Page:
The purpose of the candidate selection process is to assess capability and fit, share the organization’s story, explain the role, and, ultimately, select the best candidate for the job.
This process is affectionately called “dating.”
It starts with an initial introduction (the job posting and resume review), goes onto the first date, and then ends with a final commitment. It can go either way and be called off at any stage by either party.
If you want it to go well and lead to a mutually-beneficial, long-lasting relationship, you need to have a strong candidate selection process that allows both you (the hiring organization) and the candidate to know if it’s the right fit.
To make sure the process leads to the best outcome, follow these tips for improving five phases of your candidate selection process.
#1) The Application Process
In the application process, the job seeker has viewed the role, researched the organization, and applied for the role. The organization’s recruitment team determines if the candidate has the skills for the role and should be pre-screened or declined.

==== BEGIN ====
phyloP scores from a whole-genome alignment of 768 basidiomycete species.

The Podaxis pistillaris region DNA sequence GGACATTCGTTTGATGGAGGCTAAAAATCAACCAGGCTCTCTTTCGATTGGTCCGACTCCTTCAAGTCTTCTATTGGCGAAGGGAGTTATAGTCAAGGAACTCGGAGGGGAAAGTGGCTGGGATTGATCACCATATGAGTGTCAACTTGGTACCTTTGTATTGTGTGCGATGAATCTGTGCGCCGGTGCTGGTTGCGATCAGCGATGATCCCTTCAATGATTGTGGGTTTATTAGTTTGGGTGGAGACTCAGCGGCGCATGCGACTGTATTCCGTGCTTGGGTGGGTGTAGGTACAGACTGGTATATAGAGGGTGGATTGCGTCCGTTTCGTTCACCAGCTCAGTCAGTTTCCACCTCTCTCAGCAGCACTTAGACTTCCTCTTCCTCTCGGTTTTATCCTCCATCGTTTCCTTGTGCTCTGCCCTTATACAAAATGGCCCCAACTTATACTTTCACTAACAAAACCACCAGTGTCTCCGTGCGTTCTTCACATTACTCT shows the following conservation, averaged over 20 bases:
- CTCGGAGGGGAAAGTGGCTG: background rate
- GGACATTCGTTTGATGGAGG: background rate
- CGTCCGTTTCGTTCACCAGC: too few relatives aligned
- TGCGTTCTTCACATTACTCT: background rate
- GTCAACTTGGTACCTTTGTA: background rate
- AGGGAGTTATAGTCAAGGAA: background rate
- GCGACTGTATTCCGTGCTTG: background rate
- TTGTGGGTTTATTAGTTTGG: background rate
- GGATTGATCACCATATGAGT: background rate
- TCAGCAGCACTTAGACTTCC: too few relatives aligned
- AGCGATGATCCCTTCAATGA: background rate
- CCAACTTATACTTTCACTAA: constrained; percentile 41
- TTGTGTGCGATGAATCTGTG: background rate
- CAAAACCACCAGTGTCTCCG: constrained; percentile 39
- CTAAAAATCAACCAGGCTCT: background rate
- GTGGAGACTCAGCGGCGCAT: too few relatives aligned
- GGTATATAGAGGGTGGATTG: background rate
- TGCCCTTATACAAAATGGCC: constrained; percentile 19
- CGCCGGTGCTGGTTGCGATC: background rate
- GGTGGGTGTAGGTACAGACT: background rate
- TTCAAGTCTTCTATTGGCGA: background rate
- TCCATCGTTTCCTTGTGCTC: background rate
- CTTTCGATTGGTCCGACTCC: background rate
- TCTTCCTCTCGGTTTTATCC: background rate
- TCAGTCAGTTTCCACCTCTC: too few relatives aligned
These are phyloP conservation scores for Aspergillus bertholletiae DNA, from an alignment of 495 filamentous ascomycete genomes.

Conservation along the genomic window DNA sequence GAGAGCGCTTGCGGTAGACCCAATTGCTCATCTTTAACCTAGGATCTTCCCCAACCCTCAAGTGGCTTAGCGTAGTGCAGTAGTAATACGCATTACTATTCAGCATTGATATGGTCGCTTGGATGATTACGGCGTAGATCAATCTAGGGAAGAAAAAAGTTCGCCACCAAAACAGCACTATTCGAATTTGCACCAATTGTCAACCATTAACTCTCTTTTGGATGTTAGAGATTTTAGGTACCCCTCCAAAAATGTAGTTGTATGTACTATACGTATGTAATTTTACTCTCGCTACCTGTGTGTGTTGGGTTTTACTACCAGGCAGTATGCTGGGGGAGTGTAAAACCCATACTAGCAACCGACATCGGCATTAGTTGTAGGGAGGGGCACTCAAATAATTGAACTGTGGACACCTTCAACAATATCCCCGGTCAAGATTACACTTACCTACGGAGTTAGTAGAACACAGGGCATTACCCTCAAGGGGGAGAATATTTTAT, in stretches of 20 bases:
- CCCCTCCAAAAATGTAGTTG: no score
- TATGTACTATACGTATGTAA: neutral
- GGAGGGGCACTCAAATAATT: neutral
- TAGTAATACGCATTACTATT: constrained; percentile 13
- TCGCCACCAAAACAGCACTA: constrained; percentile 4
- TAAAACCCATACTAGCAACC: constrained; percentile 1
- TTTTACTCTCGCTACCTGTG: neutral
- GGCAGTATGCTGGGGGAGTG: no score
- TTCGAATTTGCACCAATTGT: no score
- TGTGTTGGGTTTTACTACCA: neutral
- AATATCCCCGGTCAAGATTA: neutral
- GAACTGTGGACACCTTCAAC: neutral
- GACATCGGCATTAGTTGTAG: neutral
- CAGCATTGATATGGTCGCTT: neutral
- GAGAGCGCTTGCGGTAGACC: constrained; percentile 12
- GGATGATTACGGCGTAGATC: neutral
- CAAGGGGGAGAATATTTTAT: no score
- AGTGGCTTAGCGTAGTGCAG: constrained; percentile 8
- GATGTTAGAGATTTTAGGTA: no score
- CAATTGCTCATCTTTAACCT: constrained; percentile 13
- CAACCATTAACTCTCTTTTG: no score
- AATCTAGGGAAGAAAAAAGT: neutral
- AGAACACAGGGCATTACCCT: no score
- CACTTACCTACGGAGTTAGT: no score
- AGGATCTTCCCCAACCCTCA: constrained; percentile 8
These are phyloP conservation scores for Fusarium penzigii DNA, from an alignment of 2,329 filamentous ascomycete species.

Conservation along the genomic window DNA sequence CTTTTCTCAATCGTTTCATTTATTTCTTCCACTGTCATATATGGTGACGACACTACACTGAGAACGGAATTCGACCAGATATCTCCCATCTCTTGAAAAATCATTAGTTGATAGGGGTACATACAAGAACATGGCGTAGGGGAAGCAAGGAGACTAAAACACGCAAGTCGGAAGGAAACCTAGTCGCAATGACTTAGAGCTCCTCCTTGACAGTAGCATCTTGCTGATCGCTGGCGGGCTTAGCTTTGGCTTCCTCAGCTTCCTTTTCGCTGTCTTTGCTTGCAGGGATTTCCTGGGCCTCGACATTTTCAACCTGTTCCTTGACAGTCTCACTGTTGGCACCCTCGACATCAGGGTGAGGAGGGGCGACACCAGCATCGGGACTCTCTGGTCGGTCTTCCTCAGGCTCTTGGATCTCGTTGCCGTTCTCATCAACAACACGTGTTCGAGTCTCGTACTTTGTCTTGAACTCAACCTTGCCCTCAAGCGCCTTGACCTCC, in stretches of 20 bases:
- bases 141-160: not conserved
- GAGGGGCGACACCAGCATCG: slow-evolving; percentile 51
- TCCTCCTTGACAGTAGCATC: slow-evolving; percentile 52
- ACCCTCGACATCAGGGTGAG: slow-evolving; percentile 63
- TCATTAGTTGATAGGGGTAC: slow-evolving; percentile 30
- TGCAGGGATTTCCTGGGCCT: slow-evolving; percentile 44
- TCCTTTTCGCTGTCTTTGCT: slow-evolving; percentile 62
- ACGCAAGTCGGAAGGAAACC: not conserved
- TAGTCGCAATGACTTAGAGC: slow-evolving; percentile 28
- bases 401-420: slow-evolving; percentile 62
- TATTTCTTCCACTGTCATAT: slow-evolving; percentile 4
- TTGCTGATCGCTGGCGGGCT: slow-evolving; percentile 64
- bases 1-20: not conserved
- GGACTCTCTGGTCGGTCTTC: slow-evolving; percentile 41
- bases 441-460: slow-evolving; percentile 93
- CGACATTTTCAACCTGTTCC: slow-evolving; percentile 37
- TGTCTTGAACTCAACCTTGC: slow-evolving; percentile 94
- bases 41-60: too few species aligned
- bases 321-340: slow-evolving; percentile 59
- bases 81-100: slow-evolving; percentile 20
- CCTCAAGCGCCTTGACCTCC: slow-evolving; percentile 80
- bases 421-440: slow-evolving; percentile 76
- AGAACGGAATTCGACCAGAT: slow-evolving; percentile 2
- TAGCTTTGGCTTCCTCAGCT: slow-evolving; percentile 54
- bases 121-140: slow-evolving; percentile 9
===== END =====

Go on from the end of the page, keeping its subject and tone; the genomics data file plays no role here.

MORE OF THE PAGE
To improve the application process:
- Configure an applicant tracking system (ATS) to identify keywords in resumes that identify candidate skills that match with job requirements.
- Use online screening questions to narrow the pool even further. Ask applicants to answer relevant questions about their qualifications and eligibility to work in a particular country.
- Utilize well-written job descriptions that target five to seven critical skills that will help identify what keywords to use in the ATS.